Sim Swap Hero
SIM swapping and stolen devices

SIM swapping and device theft allow a fraudster to gain access to the SIM card and exploit the data stored on the device, including usernames, passwords, banking details,
and other personal information.

Learn more

Problem overview

Financial fraud involving SIM swapping is growing in several regions around the world. SIM swapping is done in two ways. Steal the victim’s device and swap the SIM card on to a device controlled by the fraudster or call the victim’s mobile provider and convince them to switch the number to a new device controlled by the fraudster.

Not all cases of stolen device fraud require a SIM swap. In these cases, often carried out by highly organized criminal gangs, fraudsters use password engineering to unlock the device. For iOS/Apple, the fingerprint and FaceID on the device are changed allowing fraudsters unlimited access to any apps on the device that use these biometric features.

Trying to solve the case of financial fraud on a stolen device is extremely difficult as it is not a traditional account takeover. As new fraud types emerge, using behavioral and device intelligence to build innovative risk models that solve complex challenges in critical. Behavioral biometrics intelligence can be leveraged in cases of SIM swaps or stolen devices to uncover anomalies such as changes in device orientation, swipe patterns, and typing cadence. Device intelligence can also be leveraged to identify risky behaviors such as login anomalies (e.g. the genuine user always uses a passcode and suddenly changes to a biometric mode) or recent changes to biometric information (fingerprint or FaceID).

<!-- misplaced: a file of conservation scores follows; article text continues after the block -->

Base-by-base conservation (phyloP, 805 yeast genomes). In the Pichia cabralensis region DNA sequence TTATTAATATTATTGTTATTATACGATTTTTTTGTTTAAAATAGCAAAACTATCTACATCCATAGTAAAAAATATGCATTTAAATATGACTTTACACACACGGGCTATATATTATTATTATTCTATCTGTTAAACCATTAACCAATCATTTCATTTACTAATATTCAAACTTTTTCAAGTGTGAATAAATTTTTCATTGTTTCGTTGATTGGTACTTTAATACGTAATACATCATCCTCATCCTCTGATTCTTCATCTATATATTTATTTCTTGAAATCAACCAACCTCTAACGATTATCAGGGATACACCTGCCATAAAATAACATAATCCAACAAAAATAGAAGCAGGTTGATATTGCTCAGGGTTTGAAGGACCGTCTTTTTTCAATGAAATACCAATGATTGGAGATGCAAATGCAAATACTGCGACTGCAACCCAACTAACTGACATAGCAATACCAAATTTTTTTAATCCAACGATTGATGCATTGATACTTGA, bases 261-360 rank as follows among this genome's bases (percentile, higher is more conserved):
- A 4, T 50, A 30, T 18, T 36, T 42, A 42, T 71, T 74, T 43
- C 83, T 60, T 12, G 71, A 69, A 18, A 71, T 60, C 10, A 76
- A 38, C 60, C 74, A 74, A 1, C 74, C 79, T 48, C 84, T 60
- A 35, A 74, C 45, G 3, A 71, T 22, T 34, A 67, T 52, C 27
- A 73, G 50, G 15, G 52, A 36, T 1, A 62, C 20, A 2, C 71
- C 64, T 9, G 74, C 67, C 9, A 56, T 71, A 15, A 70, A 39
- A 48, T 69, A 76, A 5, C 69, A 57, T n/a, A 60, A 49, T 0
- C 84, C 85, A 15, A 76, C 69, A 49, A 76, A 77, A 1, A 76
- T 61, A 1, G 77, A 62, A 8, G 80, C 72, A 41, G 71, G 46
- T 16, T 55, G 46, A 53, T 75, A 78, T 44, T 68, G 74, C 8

View Solution Brief

Fast facts on SIM swapping and stolen devices

65 %

Percentage of account takeover fraud cases that involve stolen devices and occur on iOS/Apple devices

$ 68 M

Total losses to victims of SIM swapping attacks in the U.S. each year

15 K

Number of mobile devices stolen each day in Brazil

Additional account takeover
use cases

Remote access attacks

Legacy fraud prevention controls have limited or no ability to detect remote access attacks. When a RAT is present on a user’s device, the bank’s systems detect a genuine device fingerprint, with no traces of proxy, code injections, or malware, and with the proper IP and geo-location. 

Learn More  >

Credential stuffing

Most organizations have bot mitigation controls in place to detect credential stuffing and other automated attacks. To circumvent these controls, fraudsters have started to abuse legitimate open banking platform providers to test batches of credentials and reverted to testing smaller, more frequent batches instead of testing at scale. 

Learn More  >

Phishing site detection

Over 90% of all cyber attacks start with some form of phishing via email, text message, or phone call. While phishing attempts used to be easy to spot due to multiple spelling errors and poor grammar, fraudsters now have access to AI tools such as ChatGPT to help them craft well-written messages capable of tricking even the savviest users. 

Learn More  >

Request an intelligence briefing

Join us for a 30-minute deep dive with a BioCatch expert to learn the latest tactics, techniques, and procedures (TTPs) fraudsters use to scam your customers
and harm your brand.

Request a Briefing